This week in MoneyWeek: the investment trusts that consistently raise their dividends; how to avoid “lethal” stocks; and how to take equity out of your home.
Plus, Matthew Lynn on the desperate need to make free markets work for the younger generation; how to handle student debt; and a pensions victory for same-sex couples. All that, and our usual roundup of political, economic and markets news, share tips and in-depth analysis. To get MoneyWeek magazine delivered straight to your door, full access to the MoneyWeek website and the smartphone and tablet app too, why not sign up now?
The investment trusts to buy for a reliable income
Investment trusts are one of our favourite investment vehicles here at MoneyWeek. Essentially, they are companies that invest in other companies. And because they are listed, you can buy and sell shares in them as you would any other company. Many of them have an impressive record of paying out consistent dividends, which is attractive for income investors. But there is often a catch. Because our prolonged era of low-interest rates and slow growth has made it difficult to track down decent dividend-paying stocks, an alarming number of investment trusts are drawing on capital reserves to boost dividends. This isn’t necessarily a good idea.
“The difficulty arises from the potential lack of transparency”, says my colleague Sarah Moore in this week’s cover story. In a rising market, the value of the investments the trust holds is rising too, so “the nibbling away of capital gains is not as obvious”. The trouble comes when markets weaken and the underlying portfolio falls too. Sarah explains how to identify when a trust is using these tactics, how to sidestep it, and how you can profit. And she picks seven investment trusts that have enjoyed 50 years of rising dividend payments. Find out what they are with a subscription to MoneyWeek magazine now.
How to avoid lethal stocks
If you’d bought shares in support services group Carillion a couple of weeks ago, you’d be sitting on a 70% loss. “Very few stocks recover from that sort of collapse”, says our executive editor, John Stepek, “and certainly not on a timescale that anyone nursing that sort of loss would feel happy about.” So how do you avoid getting yourself in that situation in the first place? On his analysis page this week, John points out three red flags that “could have alerted investors to Carillion’s woes”. Find out what they are in this week’s MoneyWeek magazine.
We must find a way to make the free market work for younger people
With the Conservative party “descending into chaos” and Jeremy Corbyn seeing a “surge in popularity” it’s not inconceivable that we could soon see “the most far-left Labour government since 1945” says Matthew Lynn. If we do, he says, it will be “on the back of a huge rise in support for Labour among the 20-somethings who are angry with a system that doesn’t seem to be working for them”. Young people are losing faith in a free market economy in a dramatic way. So the government and business leaders need to work out ways to give them more of a stake in the system. But how? Matthew lists four places for them to start. It’s a fairly controversial list, and it’s safe to say that not everybody will agree with all of them. Will you? Find out what they are – sign up to MoneyWeek now.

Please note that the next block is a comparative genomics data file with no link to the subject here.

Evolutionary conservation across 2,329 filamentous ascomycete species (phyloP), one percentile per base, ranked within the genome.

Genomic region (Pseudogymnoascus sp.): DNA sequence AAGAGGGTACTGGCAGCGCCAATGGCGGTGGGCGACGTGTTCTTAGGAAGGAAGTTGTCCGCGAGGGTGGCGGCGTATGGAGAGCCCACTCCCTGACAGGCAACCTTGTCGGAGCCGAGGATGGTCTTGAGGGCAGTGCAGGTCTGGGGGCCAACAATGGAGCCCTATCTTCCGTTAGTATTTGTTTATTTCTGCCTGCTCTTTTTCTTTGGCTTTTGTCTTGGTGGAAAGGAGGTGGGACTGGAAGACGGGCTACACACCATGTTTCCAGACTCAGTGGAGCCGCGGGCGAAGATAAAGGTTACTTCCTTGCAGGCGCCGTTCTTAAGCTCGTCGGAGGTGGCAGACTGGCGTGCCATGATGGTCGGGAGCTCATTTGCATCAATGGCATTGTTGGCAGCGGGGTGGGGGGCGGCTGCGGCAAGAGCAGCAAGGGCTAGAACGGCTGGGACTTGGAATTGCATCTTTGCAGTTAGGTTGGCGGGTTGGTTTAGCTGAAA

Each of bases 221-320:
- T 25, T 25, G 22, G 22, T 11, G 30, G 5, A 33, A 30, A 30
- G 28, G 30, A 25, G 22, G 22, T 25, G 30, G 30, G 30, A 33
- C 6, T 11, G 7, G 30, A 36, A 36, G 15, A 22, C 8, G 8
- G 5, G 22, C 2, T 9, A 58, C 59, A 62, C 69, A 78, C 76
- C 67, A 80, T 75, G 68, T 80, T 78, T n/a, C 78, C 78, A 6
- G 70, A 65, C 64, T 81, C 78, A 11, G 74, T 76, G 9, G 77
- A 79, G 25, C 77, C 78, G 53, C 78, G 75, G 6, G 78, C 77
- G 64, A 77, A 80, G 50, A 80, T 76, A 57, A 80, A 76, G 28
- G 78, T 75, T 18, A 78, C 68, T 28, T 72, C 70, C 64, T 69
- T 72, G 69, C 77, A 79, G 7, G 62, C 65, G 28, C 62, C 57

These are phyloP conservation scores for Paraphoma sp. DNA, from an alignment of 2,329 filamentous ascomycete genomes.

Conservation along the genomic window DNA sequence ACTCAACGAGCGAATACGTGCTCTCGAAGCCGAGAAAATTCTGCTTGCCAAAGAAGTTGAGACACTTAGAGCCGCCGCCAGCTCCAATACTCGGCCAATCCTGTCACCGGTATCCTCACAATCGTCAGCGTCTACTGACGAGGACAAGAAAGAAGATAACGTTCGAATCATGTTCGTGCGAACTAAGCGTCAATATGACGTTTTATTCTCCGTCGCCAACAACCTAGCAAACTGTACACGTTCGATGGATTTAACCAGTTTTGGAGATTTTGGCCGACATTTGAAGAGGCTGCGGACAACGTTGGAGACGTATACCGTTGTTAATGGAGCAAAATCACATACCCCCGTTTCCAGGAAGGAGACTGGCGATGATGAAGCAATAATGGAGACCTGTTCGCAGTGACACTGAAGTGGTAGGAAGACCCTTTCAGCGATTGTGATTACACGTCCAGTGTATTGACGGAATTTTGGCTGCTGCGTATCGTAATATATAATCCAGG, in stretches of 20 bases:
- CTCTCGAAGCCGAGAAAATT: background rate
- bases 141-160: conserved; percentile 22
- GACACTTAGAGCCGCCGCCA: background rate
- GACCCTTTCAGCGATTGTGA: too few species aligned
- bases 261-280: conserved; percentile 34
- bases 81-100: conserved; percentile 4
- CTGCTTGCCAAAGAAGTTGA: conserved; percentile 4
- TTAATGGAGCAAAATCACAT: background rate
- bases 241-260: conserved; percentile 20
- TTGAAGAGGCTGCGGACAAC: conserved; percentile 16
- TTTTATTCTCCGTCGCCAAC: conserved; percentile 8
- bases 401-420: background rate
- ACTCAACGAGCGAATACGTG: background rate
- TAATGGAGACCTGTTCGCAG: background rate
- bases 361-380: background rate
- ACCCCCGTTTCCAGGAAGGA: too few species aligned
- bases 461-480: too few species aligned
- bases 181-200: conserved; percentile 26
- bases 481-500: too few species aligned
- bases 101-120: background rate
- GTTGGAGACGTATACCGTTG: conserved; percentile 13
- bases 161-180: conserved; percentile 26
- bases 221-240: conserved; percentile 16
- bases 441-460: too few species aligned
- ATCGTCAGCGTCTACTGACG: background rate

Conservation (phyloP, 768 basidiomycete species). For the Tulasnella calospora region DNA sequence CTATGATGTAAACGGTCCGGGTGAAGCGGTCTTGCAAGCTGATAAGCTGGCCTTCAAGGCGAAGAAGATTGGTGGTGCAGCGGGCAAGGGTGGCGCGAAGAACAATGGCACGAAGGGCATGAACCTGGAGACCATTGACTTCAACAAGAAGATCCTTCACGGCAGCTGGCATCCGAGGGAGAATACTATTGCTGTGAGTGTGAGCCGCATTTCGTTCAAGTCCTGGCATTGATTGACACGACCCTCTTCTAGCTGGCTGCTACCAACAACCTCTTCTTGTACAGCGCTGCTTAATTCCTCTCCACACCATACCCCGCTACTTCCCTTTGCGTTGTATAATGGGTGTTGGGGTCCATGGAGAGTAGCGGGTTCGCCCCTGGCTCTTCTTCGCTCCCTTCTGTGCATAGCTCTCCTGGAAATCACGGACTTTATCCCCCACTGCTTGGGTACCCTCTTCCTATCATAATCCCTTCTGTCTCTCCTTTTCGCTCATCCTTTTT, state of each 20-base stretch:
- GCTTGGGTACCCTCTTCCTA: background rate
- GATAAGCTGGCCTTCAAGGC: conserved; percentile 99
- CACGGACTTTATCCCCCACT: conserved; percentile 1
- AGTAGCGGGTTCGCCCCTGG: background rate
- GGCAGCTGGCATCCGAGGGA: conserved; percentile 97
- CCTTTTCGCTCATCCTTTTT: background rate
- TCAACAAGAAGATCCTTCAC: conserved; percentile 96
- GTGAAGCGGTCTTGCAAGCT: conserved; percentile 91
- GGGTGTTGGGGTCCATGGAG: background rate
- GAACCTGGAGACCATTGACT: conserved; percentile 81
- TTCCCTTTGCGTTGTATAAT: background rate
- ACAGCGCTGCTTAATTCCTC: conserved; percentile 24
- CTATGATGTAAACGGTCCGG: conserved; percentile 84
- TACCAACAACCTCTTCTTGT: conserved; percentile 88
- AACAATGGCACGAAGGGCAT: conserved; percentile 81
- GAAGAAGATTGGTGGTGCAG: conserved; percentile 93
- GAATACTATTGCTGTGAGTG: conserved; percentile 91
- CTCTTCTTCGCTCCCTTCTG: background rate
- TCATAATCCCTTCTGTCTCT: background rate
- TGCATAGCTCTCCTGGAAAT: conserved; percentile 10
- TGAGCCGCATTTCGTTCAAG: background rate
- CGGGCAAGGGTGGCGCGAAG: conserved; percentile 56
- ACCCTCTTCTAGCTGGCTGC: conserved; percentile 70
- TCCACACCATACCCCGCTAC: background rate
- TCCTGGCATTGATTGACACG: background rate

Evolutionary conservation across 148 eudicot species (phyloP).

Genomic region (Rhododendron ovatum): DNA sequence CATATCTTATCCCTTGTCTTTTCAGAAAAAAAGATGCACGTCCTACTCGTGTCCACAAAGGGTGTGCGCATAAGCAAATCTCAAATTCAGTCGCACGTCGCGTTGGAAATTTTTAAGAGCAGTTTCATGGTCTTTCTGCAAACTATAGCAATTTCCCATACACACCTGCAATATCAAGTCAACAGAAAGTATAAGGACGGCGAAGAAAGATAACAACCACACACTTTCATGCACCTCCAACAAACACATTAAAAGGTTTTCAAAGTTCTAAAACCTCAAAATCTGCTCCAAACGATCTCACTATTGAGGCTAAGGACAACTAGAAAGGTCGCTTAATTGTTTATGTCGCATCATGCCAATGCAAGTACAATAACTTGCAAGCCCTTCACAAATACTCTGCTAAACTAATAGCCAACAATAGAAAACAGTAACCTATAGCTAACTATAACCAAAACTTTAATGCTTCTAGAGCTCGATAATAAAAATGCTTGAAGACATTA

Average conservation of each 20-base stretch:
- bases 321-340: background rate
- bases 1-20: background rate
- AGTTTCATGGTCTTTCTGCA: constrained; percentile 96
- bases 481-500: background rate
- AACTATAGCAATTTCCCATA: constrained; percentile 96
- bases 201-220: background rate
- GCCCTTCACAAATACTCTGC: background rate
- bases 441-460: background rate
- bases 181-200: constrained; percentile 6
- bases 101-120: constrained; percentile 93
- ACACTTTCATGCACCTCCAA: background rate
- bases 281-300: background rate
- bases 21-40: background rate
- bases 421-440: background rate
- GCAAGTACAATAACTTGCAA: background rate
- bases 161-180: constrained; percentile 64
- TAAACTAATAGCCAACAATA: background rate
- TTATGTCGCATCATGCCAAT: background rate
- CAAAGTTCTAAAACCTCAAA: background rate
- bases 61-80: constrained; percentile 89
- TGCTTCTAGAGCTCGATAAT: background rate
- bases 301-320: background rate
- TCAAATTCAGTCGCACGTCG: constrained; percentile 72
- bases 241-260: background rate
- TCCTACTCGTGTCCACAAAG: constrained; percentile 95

Releasing home equity, and dealing with student debt
If you borrow the full amount of student loan for a three-year undergraduate degree and you’ll leave university with a debt of £50,000 hanging over your head; almost £6,000 of that will be interest charges. Ruth Jackson looks at how to handle that, and the repayment options open to new graduates.
With property prices having risen so much in the last few years, many homeowners will have found themselves with “significant amounts of equity” in their homes. It may be possible to borrow against that, says Emma Lunn. But there are a few pitfalls. Find out what they are in this week’s magazine.
Elsewhere, David Prosser looks into the Supreme Court victory for a retired businessman that “paves the way for thousands of gay couples to claim improved retirement benefits. Max King explains why you should beware of funds issuing equity, and Chris Carter looks at t the business of collecting vintage aeroplanes. Matthew Partridge gives an update on his trades, and we look at the high cost to small businesses of going cashless.
All that, plus holidays over water, properties with follies, wine and toys, and of course, a whole bunch of share tips and investment advice and comment. Why not sign up now?